Who Are They?
Georgetown has been a force in the Big East and in the college basketball world as a whole for decades. The Hoyas boast an illustrious list of basketball alumni that includes Allen Iverson, Alonzo Mourning and Dikembe Mutombo.
Like Illinois, Georgetown has had five visits to the Final Four, including three in the 1980s and most recently in 2007.
I’ve always been curious about what exactly a “Hoya” is, and this helpful explanation clarified that it’s not really a thing at all, but rather the first word of a Latin cheer that Georgetown students first used decades ago.
The Hoyas had much in common with Illinois last season, as they stumbled to a 15-15 (5-13 Big East) record in head coach Patrick Ewing’s first season at the helm. After going 10-1 with an OT loss to Syracuse in non-conference play, Georgetown hit a wall in the Big East, defeating only DePaul, Seton Hall, Butler, and St. John’s (home and away), before losing to St. John’s in their third encounter during the conference tournament.
Center Jessie Govan led the Hoyas last season with a team-high 17.9 points per game and 10 rebounds per game. Govan returned to Georgetown this spring after testing the NBA waters. The big man made quite a bit of noise down low last season.
Georgetown did lose forward Marcus Derrickson to the NBA after last season. Derrickson scored 15.9 points per game and logged 8.1 rebounds per game, second on the team behind Govan in both categories. He’s now on a two-way contract with Golden State.
Players to Watch
As you might’ve guessed, facing a 6-foot-10 senior center with an NBA-caliber skill set is essentially a nightmare scenario for Illinois’ young and undersized front court. Govan will likely be the key to Georgetown’s success in every game this season, but the considerable mismatch he represents against Illinois will no doubt define Tuesday’s matchup.
The senior scored 26 points in Georgetown’s game against Central Connecticut on Saturday, and even flashed some of his perimeter shooting skills.
Brad Underwood will need to find some way to neutralize Govan, or at least keep the ball out of his hands.
Taking a page out of Underwood’s rebuilding strategy, Patrick Ewing has shown that he’s committed to playing his freshmen early and often. Freshman point guard James Akinjo started for the Hoyas in their last game against Central Connecticut, along with freshman guard Mac McClung. Akinjo, a former 4-star recruit, posted 13 points in Georgetown’s last game along with 7 assists, while McClung added 4 points and 4 assists.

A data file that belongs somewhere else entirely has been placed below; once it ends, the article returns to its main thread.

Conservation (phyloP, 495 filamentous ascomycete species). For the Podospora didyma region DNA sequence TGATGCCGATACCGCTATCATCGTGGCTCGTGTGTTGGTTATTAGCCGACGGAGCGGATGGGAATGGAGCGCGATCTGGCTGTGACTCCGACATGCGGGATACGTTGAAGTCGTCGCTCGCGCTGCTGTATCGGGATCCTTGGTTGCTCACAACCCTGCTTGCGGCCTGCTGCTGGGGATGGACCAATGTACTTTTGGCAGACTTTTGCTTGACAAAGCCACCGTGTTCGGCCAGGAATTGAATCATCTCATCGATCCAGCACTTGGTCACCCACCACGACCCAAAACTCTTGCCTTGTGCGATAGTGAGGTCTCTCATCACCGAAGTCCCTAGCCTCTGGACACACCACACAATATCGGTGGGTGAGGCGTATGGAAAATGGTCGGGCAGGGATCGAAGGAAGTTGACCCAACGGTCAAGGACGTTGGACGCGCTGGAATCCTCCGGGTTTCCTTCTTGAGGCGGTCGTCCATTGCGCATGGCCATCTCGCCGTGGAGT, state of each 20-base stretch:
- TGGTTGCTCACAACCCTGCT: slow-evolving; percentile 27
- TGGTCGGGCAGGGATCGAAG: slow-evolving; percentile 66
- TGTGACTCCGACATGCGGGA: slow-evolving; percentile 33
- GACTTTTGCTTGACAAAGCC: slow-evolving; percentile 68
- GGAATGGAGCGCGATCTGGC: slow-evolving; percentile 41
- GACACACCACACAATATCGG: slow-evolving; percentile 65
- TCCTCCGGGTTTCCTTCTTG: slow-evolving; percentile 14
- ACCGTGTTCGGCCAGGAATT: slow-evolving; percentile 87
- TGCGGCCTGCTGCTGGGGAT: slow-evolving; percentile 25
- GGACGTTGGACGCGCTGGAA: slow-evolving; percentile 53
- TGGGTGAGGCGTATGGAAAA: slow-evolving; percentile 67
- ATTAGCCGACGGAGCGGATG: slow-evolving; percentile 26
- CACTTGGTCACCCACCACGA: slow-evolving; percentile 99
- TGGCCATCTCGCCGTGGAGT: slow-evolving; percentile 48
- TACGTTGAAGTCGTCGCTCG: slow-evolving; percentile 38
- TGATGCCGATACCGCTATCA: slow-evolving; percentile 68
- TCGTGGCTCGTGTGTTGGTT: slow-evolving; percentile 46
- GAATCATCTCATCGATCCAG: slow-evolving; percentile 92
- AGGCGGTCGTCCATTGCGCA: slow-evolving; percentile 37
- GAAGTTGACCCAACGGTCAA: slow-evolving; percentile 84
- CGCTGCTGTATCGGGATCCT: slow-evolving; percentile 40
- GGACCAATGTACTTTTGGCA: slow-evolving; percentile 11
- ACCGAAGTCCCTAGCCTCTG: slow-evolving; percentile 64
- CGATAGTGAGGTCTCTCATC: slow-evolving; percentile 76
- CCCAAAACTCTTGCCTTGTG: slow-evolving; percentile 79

Forward Trey Mourning, son of the former Georgetown great, has also started for the Hoyas in their first two games of the season. A fifth-year player, Mourning sat out last season due to hip surgery. He scored 12 points and played 32 minutes against Central Connecticut.
Georgetown won its first two games against mid-major opponents with surprisingly close scores. The Hoyas beat University of Maryland Eastern Shore 68-53, and then never really pulled away against Central Connecticut, but came out on top 85-78. I’m tempted to believe that these close games signal some kind of flaw that Illinois could exploit.
But the more I think about it, the more I keep coming back to Jessie Govan and picturing Giorgi Bezhanishvili trying to defend him. Illinois’ defense already has some serious issues stemming from the transition to Underwood’s turnover-centric defensive philosophy, and it could get very ugly if Illinois isn’t able to generate turnovers on Tuesday.
I do look forward to watching the matchup between Ayo Dosunmu/Trent Frazier and James Akinjo/Mac McClung. This game will provide an opportunity for Ayo to show off the elite defensive skills that he demonstrated with the U18 national team.
Ultimately, I think Illinois’ shortcomings in the front court are going to lead to a long night for Brad Underwood and company. Georgetown 82, Illinois 74.
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